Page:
Members of the POSCO construction worker's union were at first not allowed to enter the event but they eventually made it past the smaller than normal police corden (just about a hundred police, not the normal thousand or more for large events and rallies) and came in and joined the forum. They were accompanied by protest singers who warmed up the crowd before the speakers went on.
Besides an outline of some of the current struggles on the penninsula by Korean delegates, the worker's group of ILO made several strong statements from their fact-finding mission undertaken by international members, I hope these make some headway.
The biggest problem of the evening was that Migrant Trade Union president Anwar Hussain was threatened with deporation and arrest if he attends the conference, which he is invited to as an official KCTU delegate. Anwar did make it to Mondays event (held one day before the event officially begins) but union members were extremely concerned about his safety. Protests are currently underway and being lodged by the KCTU and Migrant supporters. Starting tomorrow there will be a rotating one person demonstration (a Korean form of protest that is used to get around legal obstacles) in front of the Mok Dong immigration office. Worker's Groups members of the ILO and international unions are also trying their best to get Anwar into the event where he was scheduled to attend the migration forum tomorrow.
From the Hankyoreh: Meeting sheds light on plight of Korean Workers
There is a meaningful event going on right now in Busan, at which participants from nations in the Asia-Pacific region are looking for ways to create better labor conditions. The Asian Regional Meeting of the International Labor Organization (ILO) takes place every four years and will continue this year until September 1. Approximately 600 representatives from labor, business, and government have come from approximately 40 countries. The event presents our society with an opportunity to think about international labor issues, but the sad realities faced by workers in Korea make you feel like international issues are concerns for other countries. It is actually turning into a time when others are learning about the lack of rights faced by Korean laborers.
A fact-finding group representing the international labor community, here in Korea on the occasion of the ILO meeting, attempted to visit the offices of the new civil servants’ union but was prevented from doing so by the Gyeonggi provincial government. The group criticized Korea for "meeting the demands of the World Trade Organization while failing to keep its promises to the International Labor Organization" and said it would report its findings to the ILO and the Organisation for Economic Cooperation and Development (OECD) and continue to monitor the labor situation here. Korea has failed to adopt repeated recommendations by the ILO for improving labor policy. Typical examples would be its failure to fully guarantee civil servants the "three labor rights" - freedom of association, right to bargain collectively, and the right to strike. This is one of the reasons Korea continues to be labeled a country that suppresses labor.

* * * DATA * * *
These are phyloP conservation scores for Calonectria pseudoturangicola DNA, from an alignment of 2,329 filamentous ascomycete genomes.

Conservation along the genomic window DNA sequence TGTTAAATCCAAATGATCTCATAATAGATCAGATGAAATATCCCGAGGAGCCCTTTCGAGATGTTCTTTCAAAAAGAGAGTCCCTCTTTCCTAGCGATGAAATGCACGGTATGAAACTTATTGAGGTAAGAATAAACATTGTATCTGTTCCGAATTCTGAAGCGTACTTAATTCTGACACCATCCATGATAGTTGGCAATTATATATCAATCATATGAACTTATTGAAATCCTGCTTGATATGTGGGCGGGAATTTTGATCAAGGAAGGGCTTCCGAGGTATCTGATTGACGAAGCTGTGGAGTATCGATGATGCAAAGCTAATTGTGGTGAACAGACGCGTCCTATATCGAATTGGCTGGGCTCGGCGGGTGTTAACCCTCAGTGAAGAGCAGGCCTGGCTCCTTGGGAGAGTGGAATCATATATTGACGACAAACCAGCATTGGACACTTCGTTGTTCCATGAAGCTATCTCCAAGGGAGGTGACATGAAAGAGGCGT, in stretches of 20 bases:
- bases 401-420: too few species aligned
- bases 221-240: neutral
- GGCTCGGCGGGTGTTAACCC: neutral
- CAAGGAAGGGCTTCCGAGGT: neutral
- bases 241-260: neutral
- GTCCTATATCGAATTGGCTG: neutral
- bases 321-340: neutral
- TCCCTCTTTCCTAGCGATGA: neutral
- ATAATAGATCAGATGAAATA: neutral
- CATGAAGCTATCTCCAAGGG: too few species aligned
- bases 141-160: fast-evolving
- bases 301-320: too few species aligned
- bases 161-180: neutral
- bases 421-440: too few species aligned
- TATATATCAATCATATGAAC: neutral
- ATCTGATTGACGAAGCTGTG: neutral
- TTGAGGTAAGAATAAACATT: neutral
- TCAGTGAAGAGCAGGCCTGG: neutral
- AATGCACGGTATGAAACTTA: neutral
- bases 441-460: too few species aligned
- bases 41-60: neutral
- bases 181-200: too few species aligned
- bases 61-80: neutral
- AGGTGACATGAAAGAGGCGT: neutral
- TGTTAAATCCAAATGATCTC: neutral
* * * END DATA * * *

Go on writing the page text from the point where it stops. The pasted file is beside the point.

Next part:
To make matters worse, a migrant worker who represents fellow foreign laborers in the Korean Confederation of Trade Unions (KCTU, Minju Nochong) was kept away from the proceedings because he is currently an illegal alien. He was on his way to a session discussing ways to protect migrant laborers and he was an official delegate from KCTU, and the government was as unflexible and intolerant as could be in preventing him from attending. An ILO event is a rare opportunity to make your claims known to the global labor community, so the right to attend such an activity should be guaranteed within certain limits.
And so, as it turns out, the world is being shown Korea’s shameful labor policies and harsh conditions during this ILO meeting in Busan. All of this is, in turn, the result of a "policy for show" that obsesses over appearances without making substantial policy changes and improvements in labor conditions.
Nevertheless, Korea still has an opportunity to have the meeting come to an admirable end. The government should immediately begin listening to criticism from Korean and international labor organizations and demonstrate a willingness work together to resolve the issues. The world will take a new look at Korea when changes have been made, and Korean labor and the government will be able to restore mutual confidence. One hopes to see the meeting in Busan be a starting point for resolving the many labor issues Korea faces today.